About the GCOE
TU Dresden has a standing history of having multiple professor partnerships and was awarded with a CUDA Research Center in 2011 and a GPU Center of Excellence in 2015. The awarded GCOE extends this work to include 14 partners from four different institutions. The founding partners are: The Technische Universität Dresden (TU Dresden), the Helmholtz Zentrum Dresden-Rossendorf (HZDR), and the Max Planck Institute for Molecular Cell Biology and Genetics (MPI-CBG) under the roof of the DRESDEN-concept – a non-profit organization which serves as a common roof for all research institutions in Dresden as well as SimuNova.
The GPU Center of Excellence in Dresden is unique in multiple ways. First, it joins a broad range of CUDA-driven research in natural and life sciences into a single center concentrating development in these fields in the Dresden area. Second, teaching and student participation in the research projects increases the number of developers familiar with CUDA as well as its application to new projects. Third, workshops will increase the visibility of the CUDA-related research in the Dresden area and will foster new collaborations. Finally, the success of CUDA-enabled research will reach out via collaborations and institutional contacts, thus making the use of CUDA in research areas more popular.
Research groups utilizing GPU computing as part of this GCOE include: Prof. Cowan (HZDR, Radiation Physics), Dr. Gerbeth (HZDR, Fluid Dynamics), Dr. Gottschling (SimuNova), Prof. Gumhold (TU Dresden, Computer Science, Computer Graphics and Visualization), Prof. Hochberger (TU Dresden, Computer Science, Embedded Systems), Prof. Koch (TU Dresden, Medical Faculty), Prof. Lehner (TU Dresden, Computer Science, Databases), Prof. Nagel (TU Dresden, ZIH / Computer Science, Computer Architecture), Dr. Posselt/Dr . Heinig (HZDR, Ion Beam Physics and Materials Research), Prof. Schroer (TU Dresden , Structural Physics), PD Dr. Stiller (TU Dresden, Fluid Dynamics), Prof. Tetzlaff (TU Dresden, Fundamentals of Electrical Engineering), Prof. Voigt (TU Dresden, Scientific Computing), and Prof. Zerial (MPI-CBG).
About the TU Dresden
The TU Dresden is among the top universities in Germany and Europe: strong in research, offering first-rate programmes with an overwhelming diversity, with close ties to culture, industry and society. As a modern full-status university with 14 departments it offers a wide academic range making it one of a very few in Germany. TU Dresden is the largest university in Saxony with over 36500 students. As a “synergetical university” TU Dresden closely cooperates with external research institutions, cultural, industrial and social organisations. In 2009 TU Dresden started an association of 14 cultural and research institutions called DRESDEN-concept (Dresden Research and Education Synergies for the Development of Excellence and Novelty), which is unique in Germany.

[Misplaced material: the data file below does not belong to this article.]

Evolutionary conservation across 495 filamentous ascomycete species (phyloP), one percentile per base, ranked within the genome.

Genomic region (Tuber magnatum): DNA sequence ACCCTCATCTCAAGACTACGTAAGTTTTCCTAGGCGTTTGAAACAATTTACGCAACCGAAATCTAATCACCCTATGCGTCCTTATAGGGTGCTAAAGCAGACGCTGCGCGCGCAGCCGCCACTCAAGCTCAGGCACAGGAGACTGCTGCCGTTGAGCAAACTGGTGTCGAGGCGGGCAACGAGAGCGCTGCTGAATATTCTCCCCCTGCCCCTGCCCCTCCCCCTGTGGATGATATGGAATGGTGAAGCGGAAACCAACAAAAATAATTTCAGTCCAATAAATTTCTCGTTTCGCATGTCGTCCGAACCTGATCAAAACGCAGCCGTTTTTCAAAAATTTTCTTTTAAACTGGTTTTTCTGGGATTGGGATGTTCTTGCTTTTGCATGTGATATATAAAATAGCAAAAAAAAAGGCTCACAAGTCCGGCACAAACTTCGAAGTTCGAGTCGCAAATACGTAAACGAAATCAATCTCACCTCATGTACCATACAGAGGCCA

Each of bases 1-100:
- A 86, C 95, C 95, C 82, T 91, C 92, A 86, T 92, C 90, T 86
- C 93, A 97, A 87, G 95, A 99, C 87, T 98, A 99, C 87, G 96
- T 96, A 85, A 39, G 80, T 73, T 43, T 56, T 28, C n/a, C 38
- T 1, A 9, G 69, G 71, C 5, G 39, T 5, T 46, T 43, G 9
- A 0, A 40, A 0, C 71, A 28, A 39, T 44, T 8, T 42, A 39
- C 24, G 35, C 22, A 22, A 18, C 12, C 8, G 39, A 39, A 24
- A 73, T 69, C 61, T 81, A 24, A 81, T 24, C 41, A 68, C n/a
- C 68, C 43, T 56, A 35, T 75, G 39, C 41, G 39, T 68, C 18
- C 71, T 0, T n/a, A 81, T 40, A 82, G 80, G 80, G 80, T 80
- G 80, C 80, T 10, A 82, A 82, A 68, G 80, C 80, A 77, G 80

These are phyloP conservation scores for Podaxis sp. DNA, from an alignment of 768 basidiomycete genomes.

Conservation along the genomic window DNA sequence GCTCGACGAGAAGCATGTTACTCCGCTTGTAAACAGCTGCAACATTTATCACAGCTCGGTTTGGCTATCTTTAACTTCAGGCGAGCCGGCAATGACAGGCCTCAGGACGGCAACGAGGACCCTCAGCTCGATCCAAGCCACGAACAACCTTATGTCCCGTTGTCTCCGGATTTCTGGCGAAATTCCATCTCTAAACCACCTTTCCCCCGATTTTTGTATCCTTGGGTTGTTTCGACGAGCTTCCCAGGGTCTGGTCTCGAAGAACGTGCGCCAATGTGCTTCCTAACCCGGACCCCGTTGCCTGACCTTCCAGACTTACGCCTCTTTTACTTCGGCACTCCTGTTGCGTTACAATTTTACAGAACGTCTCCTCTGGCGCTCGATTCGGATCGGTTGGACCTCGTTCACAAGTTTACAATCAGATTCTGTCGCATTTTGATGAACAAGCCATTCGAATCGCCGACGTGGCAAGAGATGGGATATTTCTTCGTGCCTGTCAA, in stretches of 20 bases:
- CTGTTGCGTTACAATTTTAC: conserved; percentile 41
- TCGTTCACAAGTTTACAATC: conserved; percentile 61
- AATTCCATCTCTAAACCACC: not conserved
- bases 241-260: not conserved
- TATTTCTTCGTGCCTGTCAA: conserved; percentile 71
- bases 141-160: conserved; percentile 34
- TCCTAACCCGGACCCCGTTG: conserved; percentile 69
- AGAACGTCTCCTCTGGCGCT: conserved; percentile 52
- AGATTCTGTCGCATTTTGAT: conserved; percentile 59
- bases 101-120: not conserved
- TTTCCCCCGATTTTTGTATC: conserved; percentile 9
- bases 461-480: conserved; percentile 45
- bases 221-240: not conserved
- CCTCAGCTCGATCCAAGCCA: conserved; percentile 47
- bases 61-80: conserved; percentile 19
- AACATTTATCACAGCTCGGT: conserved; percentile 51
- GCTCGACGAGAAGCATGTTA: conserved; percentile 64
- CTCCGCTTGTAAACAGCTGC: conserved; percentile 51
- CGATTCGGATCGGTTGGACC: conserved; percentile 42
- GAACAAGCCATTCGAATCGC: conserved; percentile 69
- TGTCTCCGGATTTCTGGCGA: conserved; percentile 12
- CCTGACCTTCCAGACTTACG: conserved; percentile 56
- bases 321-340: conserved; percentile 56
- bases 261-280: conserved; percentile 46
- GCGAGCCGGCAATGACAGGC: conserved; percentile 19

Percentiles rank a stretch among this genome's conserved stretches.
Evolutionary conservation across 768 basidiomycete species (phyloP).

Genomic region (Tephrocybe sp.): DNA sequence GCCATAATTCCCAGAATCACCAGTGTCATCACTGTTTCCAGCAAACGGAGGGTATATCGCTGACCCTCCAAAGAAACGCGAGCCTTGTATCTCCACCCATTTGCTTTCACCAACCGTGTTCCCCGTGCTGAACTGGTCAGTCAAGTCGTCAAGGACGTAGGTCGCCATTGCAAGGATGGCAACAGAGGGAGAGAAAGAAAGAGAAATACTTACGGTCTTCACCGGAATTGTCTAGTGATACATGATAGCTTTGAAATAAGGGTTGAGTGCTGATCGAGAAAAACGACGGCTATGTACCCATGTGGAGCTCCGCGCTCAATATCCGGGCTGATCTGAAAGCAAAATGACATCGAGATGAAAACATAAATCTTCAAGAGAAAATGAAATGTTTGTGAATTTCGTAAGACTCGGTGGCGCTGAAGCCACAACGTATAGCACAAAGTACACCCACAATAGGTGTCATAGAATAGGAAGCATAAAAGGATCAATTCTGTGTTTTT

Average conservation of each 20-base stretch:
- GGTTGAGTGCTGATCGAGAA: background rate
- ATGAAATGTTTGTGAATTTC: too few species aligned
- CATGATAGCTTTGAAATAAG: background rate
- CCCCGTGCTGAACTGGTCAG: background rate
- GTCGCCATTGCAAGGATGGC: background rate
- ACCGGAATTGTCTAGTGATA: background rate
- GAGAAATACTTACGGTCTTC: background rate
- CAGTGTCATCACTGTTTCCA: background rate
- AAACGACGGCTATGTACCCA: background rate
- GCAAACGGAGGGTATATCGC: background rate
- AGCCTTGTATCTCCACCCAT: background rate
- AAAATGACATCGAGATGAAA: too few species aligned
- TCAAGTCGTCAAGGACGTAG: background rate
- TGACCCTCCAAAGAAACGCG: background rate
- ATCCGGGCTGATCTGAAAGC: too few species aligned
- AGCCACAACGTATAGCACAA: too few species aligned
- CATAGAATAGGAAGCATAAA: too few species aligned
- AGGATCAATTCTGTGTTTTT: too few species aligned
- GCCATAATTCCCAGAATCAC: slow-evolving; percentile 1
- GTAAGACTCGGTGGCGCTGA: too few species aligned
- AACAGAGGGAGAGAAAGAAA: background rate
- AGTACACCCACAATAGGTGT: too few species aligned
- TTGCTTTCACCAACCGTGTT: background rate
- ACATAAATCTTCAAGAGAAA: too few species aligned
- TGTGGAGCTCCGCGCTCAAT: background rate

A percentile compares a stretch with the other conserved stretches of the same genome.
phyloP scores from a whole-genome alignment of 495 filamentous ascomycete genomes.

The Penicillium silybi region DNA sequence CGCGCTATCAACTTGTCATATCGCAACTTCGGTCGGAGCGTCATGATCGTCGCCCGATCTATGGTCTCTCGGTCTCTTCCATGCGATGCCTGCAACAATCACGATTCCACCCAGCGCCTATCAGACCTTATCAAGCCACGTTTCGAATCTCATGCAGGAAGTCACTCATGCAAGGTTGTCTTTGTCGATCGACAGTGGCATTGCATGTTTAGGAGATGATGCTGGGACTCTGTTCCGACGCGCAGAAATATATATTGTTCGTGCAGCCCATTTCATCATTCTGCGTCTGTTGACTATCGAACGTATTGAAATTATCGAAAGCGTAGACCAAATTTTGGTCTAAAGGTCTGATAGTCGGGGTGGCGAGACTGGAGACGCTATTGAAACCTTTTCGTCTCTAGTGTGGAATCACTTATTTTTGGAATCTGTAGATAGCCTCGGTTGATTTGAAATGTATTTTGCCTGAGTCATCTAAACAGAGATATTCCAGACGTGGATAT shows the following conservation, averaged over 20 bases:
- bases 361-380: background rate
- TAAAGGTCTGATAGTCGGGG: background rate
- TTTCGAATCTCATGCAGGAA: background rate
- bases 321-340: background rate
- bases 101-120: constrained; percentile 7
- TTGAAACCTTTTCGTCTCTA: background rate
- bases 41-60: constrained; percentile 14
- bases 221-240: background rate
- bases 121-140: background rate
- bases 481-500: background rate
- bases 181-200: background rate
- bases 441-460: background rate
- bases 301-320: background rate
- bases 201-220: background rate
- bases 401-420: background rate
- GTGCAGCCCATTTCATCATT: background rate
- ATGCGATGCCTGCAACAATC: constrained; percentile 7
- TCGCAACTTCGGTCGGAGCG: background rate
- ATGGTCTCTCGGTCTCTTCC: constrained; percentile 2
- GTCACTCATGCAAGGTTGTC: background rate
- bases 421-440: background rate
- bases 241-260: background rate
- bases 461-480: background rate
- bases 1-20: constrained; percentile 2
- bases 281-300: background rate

About the HZDR
Research at the Helmholtz-Zentrum Dresden-Rossendorf focuses on the following topics: How does matter behave in strong fields and at small-scale dimensions? How can malignant tumors be identified at an early stage and treated effectively? How can resources and energy be used safely and efficiently? To answer these scientific questions, five large-scale research facilities provide, in part, unique research opportunities. These facilities are also accessible to external users. The HZDR has been a member of the Helmholtz Association, Germany’s largest research organization, since January 1, 2011. It has four locations in Dresden, Freiberg, Leipzig, and Grenoble and employs around 800 people – 400 of whom are scientists including 130 doctoral candidates.
About the MPI-CBG
The Max Planck Institute of Molecular Cell Biology and Genetics (MPI-CBG) is one of 80 institutes of the Max Planck Society, an independent, non-profit organization in Germany. MPI-CBG was founded in 1998 and since February 2001, scientists from over 40 nations have been working under one roof. The Institute has a core staff of about 400 scientists, who form a network of 25 research groups covering different topics at the interface of cell biology and developmental biology including research investigating illnesses such as cancer or Alzheimer’s disease. For example, at the MPI-CBG researchers study how the growth of cells is controlled and why this control process fails to function properly in cancer cells. Once science has an understanding of how cellular control systems work, currently incurable illnesses may be diagnosed earlier with a view to developing more effective treatments. The MPI-CBG has forged partnerships with technology providers in many of its major areas of research since it believes that the greatest insight and new discoveries are made when innovations in new technologies allow problems in research to be addressed or investigated in new ways.
About the PI
Prof. Dr. Wolfgang E. Nagel holds the Chair for Computer Architecture at Technische Universität Dresden (TUD). After his university studies of computer science at RWTH Aachen from 1979 to 1985, he worked in the area of parallel computing at the Central Institute for Applied Mathematics, Research Center Jülich, and at the Center for Advanced Computing Research (CACR), Caltech. Since 1997, he is director of the Center for Information Services and High Performance Computing (ZIH) – the former Center for HPC (ZHR) – at TUD, which were founded by him. From 2006 to 2009, he served as dean of the Computer Science department at TUD. His research profile covers modern programming concepts and software tools to support complex compute intensive applications, analysis of innovative computer architectures, and the development of efficient algorithms and methods. He published about 110 papers in those areas, and contributed as program committee member, program chair, or general chair to more than 45 conferences and workshops.